At the time they said it was probably a publicity stunt, but it appears that Steve Jobs had the right idea when he suggested that the music industry would be better off without putting DRM on the tracks sold by online retailers. Sure, Monday’s agreement with EMI may just be a grand experiment that could come crashing down, but I don’t think so.
I feel certain that Steve was right on the money this time, and that — if they are smart — the rest of the music industry will catch up with EMI real fast and institute the very same program.
For those of you who tuned in late, I won’t belabor the details. Instead, I’ll just cover them briefly, and you can go to Apple’s site to read the full press release. Basically, beginning in May, the songs you buy from iTunes will be available in two forms. The “standard” version will be the same ones you can download now at 99 cents per copy, and they will still include the “FairPlay” DRM encumbrance. However, there will also be a “premium” version, encoded at 256K instead of 128K, which will be DRM-free. It will sell for 30 cents additional.
Album prices will go unchanged and — once the new versions are available — you’ll be able to upgrade your existing iTunes music repertoire simply by paying the price difference.
This is the second recent policy change for iTunes. Just last week, they added a “Complete My Album” feature that allows you to upgrade from one or more singles to the full album simply by paying the difference in price. You have to upgrade within six months, though I’ve heard reports that older tracks may be included as well.
This is certainly a boon to the music industry, which has been long complaining that they want to sell albums, not singles. Now they have a chance; that is, of course, if you really want the album. That has always been a vexing issue, because lots of pop albums contain one or two hits and lots of filler. Customers know that, and perhaps the music industry will figure it out too one of these days.
In any case, now that DRM is being ditched at a premium price, the music industry gets something else it wanted, which is variable pricing. This may be a back door method to support a price increase, since supplying a higher-definition version of a song doesn’t cost them any extra, and not encoding the file in a DRM wrapper probably reduces processing time somewhat. In other words, as a practical matter, except for the additional storage required for the larger files, premium songs ought to be cheaper. But when is the music industry practical or even logical?
From a user standpoint, though, I suppose it makes sense to pay more for something better. How much better, only time will tell. Apple claims a 256K AAC file is “indistinguishable from the original recording,” and I suppose the golden ears out there will be quick to put that promise to the test on material that they regard as sufficiently revealing. One example might be acoustic piano, particularly when recorded in an intimate setting where every nuance of the original instrument is audible.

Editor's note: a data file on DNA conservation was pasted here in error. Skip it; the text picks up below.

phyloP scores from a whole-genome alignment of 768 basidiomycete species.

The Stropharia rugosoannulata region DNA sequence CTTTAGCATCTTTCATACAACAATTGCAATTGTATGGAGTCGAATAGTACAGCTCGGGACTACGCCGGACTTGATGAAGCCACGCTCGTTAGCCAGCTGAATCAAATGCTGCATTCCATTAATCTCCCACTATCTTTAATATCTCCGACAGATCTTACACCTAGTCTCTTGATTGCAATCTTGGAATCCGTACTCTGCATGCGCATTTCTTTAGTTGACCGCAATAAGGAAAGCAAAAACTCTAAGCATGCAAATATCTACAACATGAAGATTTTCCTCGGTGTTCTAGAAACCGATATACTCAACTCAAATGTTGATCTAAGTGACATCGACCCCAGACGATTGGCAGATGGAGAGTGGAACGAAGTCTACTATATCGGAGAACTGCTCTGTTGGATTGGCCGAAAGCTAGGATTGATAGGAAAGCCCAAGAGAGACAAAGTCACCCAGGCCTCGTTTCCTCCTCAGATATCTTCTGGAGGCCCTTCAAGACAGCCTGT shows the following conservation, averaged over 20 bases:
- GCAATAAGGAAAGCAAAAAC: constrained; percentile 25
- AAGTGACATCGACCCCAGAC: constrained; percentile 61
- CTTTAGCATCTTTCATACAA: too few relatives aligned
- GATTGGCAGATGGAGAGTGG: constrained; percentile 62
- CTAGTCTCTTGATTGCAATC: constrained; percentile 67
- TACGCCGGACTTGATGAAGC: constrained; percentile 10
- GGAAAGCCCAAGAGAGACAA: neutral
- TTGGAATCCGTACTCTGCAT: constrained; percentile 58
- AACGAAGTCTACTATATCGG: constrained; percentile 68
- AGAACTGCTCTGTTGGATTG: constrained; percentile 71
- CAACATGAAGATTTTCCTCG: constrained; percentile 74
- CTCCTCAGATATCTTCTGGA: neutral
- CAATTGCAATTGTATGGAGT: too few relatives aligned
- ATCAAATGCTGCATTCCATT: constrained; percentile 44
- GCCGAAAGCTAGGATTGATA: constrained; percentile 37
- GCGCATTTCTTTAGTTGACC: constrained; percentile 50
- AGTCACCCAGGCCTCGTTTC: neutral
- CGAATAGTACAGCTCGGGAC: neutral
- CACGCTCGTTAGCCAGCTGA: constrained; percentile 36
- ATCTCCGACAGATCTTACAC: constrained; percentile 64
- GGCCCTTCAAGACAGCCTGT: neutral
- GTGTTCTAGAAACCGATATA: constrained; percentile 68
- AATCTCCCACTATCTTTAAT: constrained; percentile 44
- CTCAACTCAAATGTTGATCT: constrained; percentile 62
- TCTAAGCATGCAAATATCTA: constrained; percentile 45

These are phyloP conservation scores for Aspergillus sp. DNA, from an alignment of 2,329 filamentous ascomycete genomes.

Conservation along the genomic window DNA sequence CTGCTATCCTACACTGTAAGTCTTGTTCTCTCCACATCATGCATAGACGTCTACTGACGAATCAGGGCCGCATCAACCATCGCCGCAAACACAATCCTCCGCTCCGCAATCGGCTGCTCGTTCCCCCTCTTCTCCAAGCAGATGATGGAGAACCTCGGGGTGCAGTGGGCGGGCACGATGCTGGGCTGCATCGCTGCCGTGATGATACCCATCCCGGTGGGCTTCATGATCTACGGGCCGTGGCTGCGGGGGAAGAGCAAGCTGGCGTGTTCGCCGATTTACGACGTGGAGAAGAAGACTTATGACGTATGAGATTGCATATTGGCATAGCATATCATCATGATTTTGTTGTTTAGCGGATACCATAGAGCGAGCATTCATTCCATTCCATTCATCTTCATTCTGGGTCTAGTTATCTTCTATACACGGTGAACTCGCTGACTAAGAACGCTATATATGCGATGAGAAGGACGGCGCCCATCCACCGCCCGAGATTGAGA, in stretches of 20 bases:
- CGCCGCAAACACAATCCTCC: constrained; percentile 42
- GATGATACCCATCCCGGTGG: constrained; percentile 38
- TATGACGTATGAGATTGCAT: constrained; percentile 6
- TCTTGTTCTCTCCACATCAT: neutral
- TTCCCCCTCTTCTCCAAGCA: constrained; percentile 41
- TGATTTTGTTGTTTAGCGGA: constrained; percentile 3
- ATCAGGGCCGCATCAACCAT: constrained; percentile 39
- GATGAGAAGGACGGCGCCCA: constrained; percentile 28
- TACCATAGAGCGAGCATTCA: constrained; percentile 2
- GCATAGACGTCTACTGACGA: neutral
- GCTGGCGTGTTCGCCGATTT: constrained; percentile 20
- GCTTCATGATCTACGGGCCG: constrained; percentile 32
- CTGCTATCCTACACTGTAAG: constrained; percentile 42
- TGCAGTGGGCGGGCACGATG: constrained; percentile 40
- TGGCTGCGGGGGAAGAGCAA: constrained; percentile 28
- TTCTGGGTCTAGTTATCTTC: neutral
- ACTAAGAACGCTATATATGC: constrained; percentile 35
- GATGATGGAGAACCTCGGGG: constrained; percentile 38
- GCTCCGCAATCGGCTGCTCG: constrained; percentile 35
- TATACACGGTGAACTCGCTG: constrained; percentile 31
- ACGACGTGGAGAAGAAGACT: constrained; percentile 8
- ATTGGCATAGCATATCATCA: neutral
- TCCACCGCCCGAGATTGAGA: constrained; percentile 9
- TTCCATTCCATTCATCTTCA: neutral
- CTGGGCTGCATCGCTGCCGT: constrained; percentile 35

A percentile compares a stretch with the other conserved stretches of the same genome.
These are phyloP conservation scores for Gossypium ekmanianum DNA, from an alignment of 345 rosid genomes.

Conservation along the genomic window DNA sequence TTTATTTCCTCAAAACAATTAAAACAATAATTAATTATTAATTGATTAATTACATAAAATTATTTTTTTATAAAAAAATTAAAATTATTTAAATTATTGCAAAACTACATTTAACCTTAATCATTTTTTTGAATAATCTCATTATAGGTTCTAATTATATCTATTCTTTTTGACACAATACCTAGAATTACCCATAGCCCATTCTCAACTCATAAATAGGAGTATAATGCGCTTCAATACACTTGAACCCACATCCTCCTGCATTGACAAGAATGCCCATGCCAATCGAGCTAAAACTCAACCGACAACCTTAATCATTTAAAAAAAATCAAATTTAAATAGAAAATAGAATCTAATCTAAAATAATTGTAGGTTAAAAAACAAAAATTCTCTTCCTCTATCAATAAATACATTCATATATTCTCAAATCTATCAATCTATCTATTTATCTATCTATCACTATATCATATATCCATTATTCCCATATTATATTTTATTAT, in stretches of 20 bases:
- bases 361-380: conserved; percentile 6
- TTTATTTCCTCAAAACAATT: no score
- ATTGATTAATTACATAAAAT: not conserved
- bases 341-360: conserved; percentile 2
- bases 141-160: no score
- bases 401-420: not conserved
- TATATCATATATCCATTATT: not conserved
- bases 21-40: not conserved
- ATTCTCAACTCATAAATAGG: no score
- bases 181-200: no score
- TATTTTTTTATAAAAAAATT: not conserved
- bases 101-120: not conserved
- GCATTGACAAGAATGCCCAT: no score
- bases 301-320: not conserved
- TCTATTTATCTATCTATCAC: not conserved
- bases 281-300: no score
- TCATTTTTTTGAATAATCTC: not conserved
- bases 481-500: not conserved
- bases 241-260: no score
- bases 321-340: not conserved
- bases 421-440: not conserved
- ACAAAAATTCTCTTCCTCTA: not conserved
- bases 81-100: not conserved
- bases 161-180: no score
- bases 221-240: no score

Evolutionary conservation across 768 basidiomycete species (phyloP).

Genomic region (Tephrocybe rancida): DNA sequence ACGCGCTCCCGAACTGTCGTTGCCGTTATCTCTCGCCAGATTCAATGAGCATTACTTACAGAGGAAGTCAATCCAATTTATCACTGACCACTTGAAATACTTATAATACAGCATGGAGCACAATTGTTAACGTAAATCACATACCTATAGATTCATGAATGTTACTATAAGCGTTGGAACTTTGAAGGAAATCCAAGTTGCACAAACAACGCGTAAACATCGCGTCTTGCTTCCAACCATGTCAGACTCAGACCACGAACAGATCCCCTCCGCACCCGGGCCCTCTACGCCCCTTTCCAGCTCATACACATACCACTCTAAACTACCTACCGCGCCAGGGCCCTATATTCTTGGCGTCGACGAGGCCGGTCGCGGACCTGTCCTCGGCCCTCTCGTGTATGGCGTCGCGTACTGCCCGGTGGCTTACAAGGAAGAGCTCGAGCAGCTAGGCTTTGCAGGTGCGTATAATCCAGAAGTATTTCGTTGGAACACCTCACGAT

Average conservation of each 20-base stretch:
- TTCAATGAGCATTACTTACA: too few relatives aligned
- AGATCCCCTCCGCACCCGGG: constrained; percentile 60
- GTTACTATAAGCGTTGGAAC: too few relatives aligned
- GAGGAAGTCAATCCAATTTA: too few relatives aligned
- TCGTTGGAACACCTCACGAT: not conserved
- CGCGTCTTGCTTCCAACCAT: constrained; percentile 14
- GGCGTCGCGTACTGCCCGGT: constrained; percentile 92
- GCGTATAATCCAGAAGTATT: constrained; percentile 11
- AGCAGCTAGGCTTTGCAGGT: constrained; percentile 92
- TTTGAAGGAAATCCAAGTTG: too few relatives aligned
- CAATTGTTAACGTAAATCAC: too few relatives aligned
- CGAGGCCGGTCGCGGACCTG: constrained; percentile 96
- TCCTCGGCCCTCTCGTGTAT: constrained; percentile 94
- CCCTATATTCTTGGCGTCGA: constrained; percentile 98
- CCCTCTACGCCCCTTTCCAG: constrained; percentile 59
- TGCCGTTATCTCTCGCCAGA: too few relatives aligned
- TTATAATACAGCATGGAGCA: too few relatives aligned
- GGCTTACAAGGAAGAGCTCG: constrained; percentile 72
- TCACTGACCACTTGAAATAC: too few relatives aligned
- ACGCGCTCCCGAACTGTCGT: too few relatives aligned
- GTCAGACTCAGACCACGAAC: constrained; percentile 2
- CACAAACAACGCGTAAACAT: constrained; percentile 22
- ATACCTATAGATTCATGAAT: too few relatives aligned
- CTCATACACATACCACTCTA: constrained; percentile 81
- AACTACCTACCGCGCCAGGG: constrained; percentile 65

The next question is how the rest of the recording industry is going to react.
EMI is the smallest of the “big four,” and it has been flirting with DRM-free product for a while. So it probably isn’t a huge jump for them to agree to this new distribution scheme. I also expect that it’ll put the pressure on the rest of the industry to join them, and clearly that’s what Steve expects, since he claims that half of the iTunes catalog will be free of digital rights management protection by the end of the year.
Of course, the big question is whether this new marketing setup will help rescue the industry, which has seen sales fall steadily. Will music pirates simply take the superior tracks and put them up their peer-to-peer sites, without a corresponding increase in sales from people who choose to buy their music legally?
That’s a huge question, and I hope Steve is right that digital music sales will actually improve when you know that the songs you buy are not exclusive to a single supplier, or a single company’s line of music players. And, of course, that you’re getting a superior product. Already, some analysts are suggesting that Apple may even see an increase in iPod sales because customers have greater freedom to handle their music the way they want.
But what about the other companies? Well, Microsoft, which never met a DRM scheme it didn’t like, may really be caught with its knickers down here. Sure, after a period of exclusivity on iTunes, they can benefit from the same product, and offer it to their PlaysForSure” partners and to owners of the Zune player.
It will even mean, for example, that you can buy a song from iTunes and play it on a Zune, unencumbered by any restrictions. That is, except when you “squirt” the track by Wi-Fi to a fellow Zune owner — if you can find one. In theory, the song will still self-destruct after three plays or three days, whichever comes first.
How will Microsoft explain their way out of that dilemma?
More importantly, I wonder how the RIAA is going to treat the customers it has been suing with great vigor after this unlikely development? Alas, I do not expect that to change anytime soon, unless the RIAA sustains a few big losses in court.